December 27th, 2017 7:27 AM by Jackie A. Graves, President
What do lenders consider when they look at your credit report?
It’s a simple question with a complicated answer, as there are no universal
standards by which every lender judges potential borrowers.
course, there are some items that will decrease your odds of approval just
about everywhere. Looking at what makes up your FICO score (which most people think of as “my credit rating”)
is a good place to start.
than anything else, lenders want to get paid. Accordingly, a potential
borrower’s track record of making on-time payments is of particular importance.
In fact, in calculating a potential borrower’s FICO score, payment history is
the most important factor. It accounts for 35% of the score. Nobody is excited
about loaning money to someone who has demonstrated a less-than-stellar
commitment to repaying his or her debts.
payments, missed payments, mortgage default and bankruptcy are
flags to lenders. As is having an account referred to a collection
agency for lack of payment. While a few blemishes on your
payment history may not stop lenders from giving you money, you are likely to
get approved for a smaller amount of money than you might have otherwise
qualified for, and you are likely to be charged a higher rate of interest.
amounts of outstanding debt are another significant concern to lenders. It’s a
bit of a paradox, but, the less debt you have, the greater your chances of
getting credit. The principle here is similar to that involving payment
history. If you have a large amount of existing debt, the odds that you will be
able to pay it back decrease. Outstanding debt accounts for 30% of your FICO score
long track record of responsible credit use is good for your credit rating. The
frequency with which you use your cards also plays a role. The length of your credit history makes up 15% of your FICO
an established credit history is good for your credit rating. Opening a bunch
of new credit cards in a short amount of time is not. When you suddenly open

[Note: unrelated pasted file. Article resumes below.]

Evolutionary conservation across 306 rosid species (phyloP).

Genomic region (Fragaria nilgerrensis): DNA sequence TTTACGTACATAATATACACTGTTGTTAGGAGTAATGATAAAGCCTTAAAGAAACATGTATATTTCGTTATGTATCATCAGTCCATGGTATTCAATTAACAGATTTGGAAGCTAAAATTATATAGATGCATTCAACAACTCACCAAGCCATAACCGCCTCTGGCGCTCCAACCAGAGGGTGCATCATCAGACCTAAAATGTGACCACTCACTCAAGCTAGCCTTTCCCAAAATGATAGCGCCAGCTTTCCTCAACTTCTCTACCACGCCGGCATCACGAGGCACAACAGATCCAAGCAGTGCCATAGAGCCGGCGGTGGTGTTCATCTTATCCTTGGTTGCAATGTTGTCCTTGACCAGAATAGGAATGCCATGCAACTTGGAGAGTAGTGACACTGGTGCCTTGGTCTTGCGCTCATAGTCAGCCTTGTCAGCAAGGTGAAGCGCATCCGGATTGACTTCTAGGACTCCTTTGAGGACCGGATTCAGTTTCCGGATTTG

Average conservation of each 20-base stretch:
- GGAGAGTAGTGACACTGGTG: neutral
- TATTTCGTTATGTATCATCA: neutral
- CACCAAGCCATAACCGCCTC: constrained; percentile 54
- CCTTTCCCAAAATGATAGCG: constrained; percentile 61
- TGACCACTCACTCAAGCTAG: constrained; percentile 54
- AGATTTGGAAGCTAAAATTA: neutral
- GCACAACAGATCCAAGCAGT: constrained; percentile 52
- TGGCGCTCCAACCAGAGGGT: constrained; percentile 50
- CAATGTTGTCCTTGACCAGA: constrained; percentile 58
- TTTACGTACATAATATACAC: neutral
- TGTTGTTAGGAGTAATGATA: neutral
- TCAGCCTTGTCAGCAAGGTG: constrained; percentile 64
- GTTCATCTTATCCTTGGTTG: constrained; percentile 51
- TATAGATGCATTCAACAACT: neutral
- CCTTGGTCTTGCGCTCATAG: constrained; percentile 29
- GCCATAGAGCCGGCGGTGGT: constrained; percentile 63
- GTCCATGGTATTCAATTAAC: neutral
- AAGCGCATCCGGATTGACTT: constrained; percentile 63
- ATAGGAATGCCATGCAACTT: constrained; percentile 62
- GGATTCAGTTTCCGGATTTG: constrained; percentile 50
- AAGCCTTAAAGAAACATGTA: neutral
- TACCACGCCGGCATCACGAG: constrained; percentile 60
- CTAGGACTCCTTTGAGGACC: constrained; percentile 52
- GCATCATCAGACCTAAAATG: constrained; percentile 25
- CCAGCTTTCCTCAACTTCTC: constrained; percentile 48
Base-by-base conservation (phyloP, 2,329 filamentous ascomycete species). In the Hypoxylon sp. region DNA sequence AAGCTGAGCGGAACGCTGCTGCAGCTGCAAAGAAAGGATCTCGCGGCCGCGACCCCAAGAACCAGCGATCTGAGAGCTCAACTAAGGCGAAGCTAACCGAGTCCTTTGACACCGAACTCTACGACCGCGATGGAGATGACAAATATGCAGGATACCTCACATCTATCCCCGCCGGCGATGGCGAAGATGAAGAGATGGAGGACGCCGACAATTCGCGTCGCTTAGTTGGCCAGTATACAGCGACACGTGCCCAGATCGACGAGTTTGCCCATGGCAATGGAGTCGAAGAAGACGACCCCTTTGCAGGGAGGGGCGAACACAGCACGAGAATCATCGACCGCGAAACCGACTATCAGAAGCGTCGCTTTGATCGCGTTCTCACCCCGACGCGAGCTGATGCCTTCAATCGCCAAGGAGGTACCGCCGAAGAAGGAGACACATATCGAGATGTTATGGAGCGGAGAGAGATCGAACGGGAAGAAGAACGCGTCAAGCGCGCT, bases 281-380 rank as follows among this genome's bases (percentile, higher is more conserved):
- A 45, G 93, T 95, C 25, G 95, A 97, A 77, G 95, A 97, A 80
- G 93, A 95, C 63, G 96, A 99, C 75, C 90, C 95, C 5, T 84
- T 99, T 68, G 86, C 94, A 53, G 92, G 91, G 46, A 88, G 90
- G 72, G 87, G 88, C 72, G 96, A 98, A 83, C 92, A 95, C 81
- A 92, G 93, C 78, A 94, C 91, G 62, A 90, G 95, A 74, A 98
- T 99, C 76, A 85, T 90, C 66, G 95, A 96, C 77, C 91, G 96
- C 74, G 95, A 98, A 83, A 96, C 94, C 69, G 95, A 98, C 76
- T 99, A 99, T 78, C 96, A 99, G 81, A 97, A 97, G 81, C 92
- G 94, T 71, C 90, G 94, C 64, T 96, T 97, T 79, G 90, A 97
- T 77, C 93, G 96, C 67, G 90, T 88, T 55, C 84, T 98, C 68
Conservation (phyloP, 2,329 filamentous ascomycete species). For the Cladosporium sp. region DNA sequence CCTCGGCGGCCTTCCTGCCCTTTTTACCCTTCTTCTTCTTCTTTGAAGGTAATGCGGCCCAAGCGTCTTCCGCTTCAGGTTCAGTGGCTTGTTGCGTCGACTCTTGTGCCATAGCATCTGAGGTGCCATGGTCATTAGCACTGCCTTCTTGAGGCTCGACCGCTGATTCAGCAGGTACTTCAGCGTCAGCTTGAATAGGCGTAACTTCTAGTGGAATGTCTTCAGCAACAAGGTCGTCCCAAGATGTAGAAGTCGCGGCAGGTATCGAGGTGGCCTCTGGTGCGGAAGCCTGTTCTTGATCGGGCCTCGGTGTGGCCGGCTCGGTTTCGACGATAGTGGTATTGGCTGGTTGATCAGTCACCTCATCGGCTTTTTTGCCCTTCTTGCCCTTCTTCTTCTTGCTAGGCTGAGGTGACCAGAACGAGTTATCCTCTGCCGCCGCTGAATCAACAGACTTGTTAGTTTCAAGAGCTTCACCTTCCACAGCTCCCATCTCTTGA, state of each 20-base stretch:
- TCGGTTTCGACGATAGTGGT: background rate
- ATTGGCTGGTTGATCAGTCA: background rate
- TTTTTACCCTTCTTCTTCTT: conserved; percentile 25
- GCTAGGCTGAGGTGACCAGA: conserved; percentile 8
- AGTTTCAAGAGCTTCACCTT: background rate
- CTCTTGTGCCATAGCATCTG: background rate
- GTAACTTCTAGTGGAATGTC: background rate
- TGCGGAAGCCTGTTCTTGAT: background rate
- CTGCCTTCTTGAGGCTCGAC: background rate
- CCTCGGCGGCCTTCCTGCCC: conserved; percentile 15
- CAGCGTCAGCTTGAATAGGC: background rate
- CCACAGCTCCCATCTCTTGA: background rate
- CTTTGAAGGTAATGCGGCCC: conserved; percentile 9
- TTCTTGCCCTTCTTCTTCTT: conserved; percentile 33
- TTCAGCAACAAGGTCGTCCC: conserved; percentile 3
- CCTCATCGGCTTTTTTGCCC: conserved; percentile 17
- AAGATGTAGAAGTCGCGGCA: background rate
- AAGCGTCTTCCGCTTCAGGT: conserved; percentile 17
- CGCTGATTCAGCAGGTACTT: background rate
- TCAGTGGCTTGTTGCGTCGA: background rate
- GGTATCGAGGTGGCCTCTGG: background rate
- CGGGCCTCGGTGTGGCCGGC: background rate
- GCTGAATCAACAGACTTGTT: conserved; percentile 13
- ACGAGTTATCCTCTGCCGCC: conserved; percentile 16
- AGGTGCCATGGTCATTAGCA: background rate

multiple credit cards, potential lenders can’t help but wonder why you need so
much credit. They will also have questions about your ability to repay the debt should you
suddenly choose to max out all those cards. New credit accounts for 10% of your
FICO score. If you need a good credit score, take a pass on opening a new
credit card account just to get that free travel mug or umbrella.
credit cards to car
loans and mortgages, there are a
variety of ways consumers use credit. From a lender’s perspective, variety is
good. Lenders want to see that their clients have experience using multiple
sources of credit in reliable ways. FICO score calculations have a 10% weight
of types of credit used.
FICO score and its components provide a good set of general guidelines for the
type of items lenders consider when reviewing applications for credit, but
there’s more to the topic than just your score. Creditors may
have their own proprietary scoring methodologies that use similar, but not
identical factors when determining an applicant’s eligibility for credit.
also worth keeping in mind that, while your credit rating plays an important
role in helping you qualify for credit, it is not the only factor that lenders
consider. Factors such as the amount of income you earn, how much you have
in the bank and the length of time you have been employed are also
reviewed. Also keep in mind that anytime you cosign a
loan for another borrower, the track record of payments on that loan becomes
your track record too.
By James E. McWhinney – To view the original article click here